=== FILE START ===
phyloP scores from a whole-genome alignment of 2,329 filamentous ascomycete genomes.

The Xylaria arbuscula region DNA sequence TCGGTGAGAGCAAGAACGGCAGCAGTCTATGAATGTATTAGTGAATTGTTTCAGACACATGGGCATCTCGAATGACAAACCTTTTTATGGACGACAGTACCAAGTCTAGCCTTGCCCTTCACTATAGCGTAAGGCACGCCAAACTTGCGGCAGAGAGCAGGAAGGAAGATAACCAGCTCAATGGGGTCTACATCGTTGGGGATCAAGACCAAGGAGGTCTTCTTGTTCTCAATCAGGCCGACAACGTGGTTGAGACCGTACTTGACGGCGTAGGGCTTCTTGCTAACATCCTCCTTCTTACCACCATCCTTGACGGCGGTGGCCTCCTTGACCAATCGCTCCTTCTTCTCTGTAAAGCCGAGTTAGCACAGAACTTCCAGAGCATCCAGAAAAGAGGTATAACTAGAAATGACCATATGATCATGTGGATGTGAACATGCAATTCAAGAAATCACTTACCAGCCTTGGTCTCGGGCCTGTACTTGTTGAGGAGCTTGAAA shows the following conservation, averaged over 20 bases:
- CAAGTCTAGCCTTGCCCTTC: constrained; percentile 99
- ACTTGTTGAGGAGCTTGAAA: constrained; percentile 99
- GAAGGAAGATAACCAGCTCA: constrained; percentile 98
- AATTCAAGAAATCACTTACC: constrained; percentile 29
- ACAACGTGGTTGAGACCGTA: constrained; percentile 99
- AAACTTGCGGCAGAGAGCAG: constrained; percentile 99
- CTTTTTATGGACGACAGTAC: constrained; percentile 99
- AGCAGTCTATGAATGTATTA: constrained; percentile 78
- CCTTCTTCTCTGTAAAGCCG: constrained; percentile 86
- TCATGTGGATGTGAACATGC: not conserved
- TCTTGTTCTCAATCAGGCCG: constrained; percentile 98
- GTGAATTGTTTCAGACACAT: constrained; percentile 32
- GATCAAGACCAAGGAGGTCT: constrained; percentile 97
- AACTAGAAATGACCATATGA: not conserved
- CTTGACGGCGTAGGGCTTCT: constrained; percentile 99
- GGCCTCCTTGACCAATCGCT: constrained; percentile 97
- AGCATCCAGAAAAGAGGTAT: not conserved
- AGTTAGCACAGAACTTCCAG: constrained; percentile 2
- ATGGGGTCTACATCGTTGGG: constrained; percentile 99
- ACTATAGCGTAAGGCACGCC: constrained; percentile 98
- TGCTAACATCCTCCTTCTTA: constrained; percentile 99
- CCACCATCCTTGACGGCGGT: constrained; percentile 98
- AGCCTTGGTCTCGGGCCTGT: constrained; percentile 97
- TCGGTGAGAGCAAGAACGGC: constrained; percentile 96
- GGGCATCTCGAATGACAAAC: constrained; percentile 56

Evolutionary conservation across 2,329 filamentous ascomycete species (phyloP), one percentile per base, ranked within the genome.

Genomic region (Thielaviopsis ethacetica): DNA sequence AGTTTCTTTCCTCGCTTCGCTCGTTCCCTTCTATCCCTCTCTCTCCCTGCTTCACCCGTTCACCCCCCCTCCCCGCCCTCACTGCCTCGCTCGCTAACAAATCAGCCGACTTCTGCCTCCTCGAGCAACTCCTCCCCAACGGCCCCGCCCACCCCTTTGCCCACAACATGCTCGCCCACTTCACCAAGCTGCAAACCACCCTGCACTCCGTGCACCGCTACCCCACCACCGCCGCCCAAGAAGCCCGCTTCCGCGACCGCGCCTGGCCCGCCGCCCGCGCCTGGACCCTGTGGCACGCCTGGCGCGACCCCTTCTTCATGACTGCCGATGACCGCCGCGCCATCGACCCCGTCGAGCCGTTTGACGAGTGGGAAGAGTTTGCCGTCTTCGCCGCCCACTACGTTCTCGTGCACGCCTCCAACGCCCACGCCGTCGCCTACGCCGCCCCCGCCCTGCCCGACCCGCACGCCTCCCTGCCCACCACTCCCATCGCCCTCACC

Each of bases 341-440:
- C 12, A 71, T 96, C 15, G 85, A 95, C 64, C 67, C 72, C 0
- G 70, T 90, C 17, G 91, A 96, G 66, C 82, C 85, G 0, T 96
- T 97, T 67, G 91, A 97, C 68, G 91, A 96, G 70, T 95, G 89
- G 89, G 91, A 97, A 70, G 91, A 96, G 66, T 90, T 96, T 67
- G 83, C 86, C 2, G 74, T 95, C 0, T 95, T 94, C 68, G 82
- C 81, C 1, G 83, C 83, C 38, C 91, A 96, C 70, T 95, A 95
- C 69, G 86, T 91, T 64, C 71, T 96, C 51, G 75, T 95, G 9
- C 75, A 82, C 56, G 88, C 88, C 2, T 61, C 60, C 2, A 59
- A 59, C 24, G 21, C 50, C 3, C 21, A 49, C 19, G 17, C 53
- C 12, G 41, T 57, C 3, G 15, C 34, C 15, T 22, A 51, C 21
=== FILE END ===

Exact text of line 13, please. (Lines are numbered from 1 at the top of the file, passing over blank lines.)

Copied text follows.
- TCTTGTTCTCAATCAGGCCG: constrained; percentile 98